Frightful Fallon and worries about the term ‘sex pest’

HOW does sex pest sound to you? I worry this term is a bit Carry On and 1970s. Sex pest sounds like an annoying neighbour in a terrible old sitcom, rather than someone who causes genuine pain or anguish.

Sex pests are in the headlines as the swill from the Harvey Weinstein affair reaches Westminster. A sex pest can ruin a life, but does fit neatly into a headline. And that risks making light of something serious, turning assault into a nuisance: oh, what a pest you are.

The Metro, not often a source of inspiration to this ledge-bound skimmer of headlines, sinks lower in my estimation this morning with: “Pestminster crackdown.” Too much even for those of us who like a pun.

What does a sex pest look like? According to today’s Sun, a sex pest looks like Michael Fallon. The defence secretary is an old-school Tory hitman, brought out when waters are choppy, and the man who did for Ed Miliband with a ‘hit’ on the BBC Today programme before the 2015 election.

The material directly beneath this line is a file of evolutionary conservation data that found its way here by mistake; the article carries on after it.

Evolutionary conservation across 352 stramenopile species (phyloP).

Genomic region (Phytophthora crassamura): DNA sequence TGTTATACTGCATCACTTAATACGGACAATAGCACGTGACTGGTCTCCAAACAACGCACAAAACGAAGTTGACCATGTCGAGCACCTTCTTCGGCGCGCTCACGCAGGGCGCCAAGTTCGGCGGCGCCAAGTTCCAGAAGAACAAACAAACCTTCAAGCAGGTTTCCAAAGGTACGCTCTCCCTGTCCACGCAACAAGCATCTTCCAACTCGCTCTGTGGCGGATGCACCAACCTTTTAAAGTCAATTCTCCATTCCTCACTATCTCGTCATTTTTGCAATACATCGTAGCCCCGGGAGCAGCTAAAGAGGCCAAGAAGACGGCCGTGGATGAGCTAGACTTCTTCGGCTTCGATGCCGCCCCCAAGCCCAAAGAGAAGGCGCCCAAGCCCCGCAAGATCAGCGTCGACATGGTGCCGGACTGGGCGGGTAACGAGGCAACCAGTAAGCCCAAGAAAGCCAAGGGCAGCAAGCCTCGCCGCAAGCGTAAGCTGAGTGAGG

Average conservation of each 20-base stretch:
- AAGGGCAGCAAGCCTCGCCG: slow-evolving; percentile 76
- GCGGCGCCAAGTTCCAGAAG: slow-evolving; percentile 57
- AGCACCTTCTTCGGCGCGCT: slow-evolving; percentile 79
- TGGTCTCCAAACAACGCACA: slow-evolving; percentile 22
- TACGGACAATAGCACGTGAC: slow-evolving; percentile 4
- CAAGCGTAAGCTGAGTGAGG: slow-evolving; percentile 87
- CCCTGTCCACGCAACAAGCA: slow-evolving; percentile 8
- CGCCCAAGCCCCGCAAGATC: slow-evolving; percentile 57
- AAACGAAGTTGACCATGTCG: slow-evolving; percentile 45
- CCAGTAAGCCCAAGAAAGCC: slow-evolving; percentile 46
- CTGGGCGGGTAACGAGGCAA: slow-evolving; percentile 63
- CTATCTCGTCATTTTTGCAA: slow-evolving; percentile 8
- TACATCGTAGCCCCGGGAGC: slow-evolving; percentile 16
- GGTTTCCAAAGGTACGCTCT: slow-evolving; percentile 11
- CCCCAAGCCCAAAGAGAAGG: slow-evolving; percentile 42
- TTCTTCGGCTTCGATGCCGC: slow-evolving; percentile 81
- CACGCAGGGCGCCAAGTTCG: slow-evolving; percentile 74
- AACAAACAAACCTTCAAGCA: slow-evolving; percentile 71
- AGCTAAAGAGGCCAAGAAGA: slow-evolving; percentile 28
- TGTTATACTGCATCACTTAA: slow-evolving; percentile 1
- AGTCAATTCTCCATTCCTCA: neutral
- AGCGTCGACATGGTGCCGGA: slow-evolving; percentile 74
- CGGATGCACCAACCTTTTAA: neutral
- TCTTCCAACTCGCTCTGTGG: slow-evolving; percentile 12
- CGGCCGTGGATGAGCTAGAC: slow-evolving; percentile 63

Judged purely on such appearances, and the oiliness of his manner, and a casual arrogance to make the skin crawl, Michael Fallon is any sort of pest you might wish to name.

Rumours are washing through Westminster of past and present ministers said to have behaved inappropriately. The international trade minister Michael Garnier sent his secretary out to buy sex toys and called her “sugar tits”. He owned up to the offence but dismissed it all as “good humoured high jinks” and “amusing conversation”.

As the balance of power between an MP/Minister and their secretary is far from even, such behaviour cannot be dismissed so lightly.

But what about the oleaginous Fallon? According to the Sun, he was guilty of knee-touching 15 years ago.

Now I am now about to argue that inappropriate touching of knees is unimportant. But it does fall within a broad spectrum of possible offence, depending on the situation and the reaction of the woman being touched.